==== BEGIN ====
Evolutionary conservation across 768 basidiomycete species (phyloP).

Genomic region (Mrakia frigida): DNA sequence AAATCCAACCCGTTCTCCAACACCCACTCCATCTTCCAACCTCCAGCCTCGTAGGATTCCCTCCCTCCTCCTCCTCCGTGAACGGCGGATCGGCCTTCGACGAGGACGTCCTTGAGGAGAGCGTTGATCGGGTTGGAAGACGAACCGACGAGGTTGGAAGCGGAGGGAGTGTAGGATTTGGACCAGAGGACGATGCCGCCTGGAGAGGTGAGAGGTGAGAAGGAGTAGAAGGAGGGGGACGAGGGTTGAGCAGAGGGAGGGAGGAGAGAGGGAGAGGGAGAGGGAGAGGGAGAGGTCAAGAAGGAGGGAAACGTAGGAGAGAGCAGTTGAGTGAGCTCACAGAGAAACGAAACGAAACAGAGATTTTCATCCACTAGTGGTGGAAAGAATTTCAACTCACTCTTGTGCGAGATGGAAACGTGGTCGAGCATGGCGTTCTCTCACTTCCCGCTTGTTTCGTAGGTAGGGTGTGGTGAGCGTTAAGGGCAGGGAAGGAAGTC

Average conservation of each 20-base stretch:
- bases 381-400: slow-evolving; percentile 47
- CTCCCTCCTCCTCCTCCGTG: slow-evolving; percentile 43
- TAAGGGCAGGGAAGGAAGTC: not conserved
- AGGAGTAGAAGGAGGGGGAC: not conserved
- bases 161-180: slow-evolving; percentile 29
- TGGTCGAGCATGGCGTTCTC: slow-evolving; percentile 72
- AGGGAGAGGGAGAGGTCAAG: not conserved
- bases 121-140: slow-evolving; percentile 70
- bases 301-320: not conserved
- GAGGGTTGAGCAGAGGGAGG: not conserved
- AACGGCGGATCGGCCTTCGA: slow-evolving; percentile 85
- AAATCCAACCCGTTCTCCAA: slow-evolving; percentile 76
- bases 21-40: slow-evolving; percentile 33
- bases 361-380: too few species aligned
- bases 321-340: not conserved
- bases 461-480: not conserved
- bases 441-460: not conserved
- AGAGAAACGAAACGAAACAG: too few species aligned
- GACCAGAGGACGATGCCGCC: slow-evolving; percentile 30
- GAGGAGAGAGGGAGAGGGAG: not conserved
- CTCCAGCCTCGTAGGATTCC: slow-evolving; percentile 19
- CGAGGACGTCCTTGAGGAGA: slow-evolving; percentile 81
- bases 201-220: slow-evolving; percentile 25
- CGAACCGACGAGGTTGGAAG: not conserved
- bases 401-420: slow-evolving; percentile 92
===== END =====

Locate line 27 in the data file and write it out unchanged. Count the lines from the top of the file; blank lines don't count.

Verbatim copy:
- CGAACCGACGAGGTTGGAAG: not conserved